In all, T. has some interesting but hardly earth-shaking things to say about the trio of affects in his title, but his concentration on a few purely literary texts hampers his ability to support his overarching statements on periodization.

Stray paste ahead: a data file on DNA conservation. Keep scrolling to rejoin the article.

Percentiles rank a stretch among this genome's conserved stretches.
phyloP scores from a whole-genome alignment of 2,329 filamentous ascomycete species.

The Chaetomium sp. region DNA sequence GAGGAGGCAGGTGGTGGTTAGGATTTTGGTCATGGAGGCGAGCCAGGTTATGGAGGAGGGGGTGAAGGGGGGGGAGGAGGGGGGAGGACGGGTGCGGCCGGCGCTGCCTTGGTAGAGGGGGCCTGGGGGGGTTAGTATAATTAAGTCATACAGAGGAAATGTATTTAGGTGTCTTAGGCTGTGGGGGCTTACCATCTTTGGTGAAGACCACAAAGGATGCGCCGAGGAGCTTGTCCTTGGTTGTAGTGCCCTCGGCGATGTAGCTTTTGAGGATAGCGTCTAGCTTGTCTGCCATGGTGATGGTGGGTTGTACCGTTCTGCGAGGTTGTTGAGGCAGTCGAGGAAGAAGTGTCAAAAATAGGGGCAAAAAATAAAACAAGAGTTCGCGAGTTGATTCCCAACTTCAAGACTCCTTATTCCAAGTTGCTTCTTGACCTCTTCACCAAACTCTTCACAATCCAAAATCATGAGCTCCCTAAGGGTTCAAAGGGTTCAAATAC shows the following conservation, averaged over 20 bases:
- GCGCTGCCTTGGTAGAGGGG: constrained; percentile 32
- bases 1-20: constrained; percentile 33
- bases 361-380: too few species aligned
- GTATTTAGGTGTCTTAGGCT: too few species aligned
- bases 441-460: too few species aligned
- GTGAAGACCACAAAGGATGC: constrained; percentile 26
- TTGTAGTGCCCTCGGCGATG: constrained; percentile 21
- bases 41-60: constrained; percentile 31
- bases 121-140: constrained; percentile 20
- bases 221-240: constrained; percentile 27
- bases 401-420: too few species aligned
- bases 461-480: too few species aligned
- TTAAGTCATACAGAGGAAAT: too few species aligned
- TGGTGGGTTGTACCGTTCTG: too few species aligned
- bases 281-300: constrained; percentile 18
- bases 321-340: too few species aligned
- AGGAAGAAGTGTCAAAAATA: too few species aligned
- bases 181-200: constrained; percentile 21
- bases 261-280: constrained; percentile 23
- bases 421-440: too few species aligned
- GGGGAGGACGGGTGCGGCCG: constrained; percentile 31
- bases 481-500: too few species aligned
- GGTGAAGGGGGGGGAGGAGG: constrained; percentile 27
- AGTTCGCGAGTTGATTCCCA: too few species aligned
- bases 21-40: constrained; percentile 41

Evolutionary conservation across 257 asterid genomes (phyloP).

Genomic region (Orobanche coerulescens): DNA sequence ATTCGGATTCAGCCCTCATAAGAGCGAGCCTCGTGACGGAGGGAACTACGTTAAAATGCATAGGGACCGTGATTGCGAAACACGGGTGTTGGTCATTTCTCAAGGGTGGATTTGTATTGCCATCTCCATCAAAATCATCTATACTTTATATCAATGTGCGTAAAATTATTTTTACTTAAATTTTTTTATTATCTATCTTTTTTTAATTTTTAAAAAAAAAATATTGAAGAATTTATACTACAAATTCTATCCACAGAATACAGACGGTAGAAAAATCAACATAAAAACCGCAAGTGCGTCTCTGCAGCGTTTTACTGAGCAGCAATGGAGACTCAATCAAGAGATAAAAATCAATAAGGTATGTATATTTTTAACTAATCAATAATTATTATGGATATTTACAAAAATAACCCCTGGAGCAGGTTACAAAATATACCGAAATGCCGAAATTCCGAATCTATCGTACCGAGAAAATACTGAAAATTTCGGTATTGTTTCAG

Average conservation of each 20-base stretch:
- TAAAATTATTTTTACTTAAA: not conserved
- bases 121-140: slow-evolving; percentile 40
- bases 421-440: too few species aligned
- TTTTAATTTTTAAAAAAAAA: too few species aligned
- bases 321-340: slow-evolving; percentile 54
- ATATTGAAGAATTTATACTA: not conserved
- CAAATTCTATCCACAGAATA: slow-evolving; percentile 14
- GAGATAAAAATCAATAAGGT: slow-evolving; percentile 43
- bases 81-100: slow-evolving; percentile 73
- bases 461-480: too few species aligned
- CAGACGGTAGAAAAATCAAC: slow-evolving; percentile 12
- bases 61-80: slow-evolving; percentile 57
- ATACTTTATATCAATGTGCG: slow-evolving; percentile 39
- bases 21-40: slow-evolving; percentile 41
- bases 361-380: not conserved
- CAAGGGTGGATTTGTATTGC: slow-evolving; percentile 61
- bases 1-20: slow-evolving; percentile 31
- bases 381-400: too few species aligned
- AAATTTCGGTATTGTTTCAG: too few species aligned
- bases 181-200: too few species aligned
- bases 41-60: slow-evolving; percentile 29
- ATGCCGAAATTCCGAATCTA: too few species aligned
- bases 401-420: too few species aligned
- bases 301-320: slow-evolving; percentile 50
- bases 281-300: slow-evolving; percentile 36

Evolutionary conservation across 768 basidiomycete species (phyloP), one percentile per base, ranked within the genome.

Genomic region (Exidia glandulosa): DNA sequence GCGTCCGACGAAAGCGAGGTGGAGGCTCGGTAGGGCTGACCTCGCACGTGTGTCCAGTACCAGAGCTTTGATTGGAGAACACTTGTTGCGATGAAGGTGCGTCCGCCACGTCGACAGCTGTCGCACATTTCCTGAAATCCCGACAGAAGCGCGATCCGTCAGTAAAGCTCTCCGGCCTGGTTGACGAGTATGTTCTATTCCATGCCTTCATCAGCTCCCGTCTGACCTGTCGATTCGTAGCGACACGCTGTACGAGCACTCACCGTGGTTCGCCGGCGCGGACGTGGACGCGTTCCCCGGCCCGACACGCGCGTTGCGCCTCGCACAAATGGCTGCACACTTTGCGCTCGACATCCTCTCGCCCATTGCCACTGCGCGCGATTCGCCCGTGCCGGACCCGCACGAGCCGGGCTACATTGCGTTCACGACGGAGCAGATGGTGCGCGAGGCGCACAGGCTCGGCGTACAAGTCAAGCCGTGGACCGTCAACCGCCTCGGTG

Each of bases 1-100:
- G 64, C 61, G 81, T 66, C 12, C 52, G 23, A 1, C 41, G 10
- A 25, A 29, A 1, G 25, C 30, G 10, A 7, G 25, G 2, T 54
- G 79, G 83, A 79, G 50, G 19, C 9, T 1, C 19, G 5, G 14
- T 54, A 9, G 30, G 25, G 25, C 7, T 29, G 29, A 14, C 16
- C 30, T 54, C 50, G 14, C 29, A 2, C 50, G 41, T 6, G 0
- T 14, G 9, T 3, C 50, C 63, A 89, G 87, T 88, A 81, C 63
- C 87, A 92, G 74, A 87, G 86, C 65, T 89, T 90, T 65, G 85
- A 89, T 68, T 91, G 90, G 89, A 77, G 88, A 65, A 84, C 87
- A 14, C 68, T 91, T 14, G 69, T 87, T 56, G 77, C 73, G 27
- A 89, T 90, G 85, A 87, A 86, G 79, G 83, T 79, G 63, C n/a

“Philosophy, Friendship, and Cultural History” (pp. 66-78) is a generally successful attempt by David Konstan to bring some nuance to our understanding of friendship in antiquity. K. shows that the modern practice of taking Aristotle’s definition of philia in books 8 and 9 of the Nicomachean Ethics as valid for all of antiquity cannot stand. Instead, he proposes a periodized model of friendship: an early hierarchical relation ship, as seen in Homer’s portrayal of Achilles and Patroclus (pp. 72-73), becomes in Aristotle’s time a more-or-less equal relationship, fully in conformity with the “communitarian social order” of the polis (p. 75), finally reverting to inequality in the post-classical period (p. 77). Although some of this lesser points might be quibbled with, his aim to ground philosophical discourse more solidly in its contemporary world can only be commended by historians. K. himself claims, as a by-product of this research, that “philosophy itself may abandon some of its pretensions to timeless objectivity and accept its own subjection to history” (p. 78).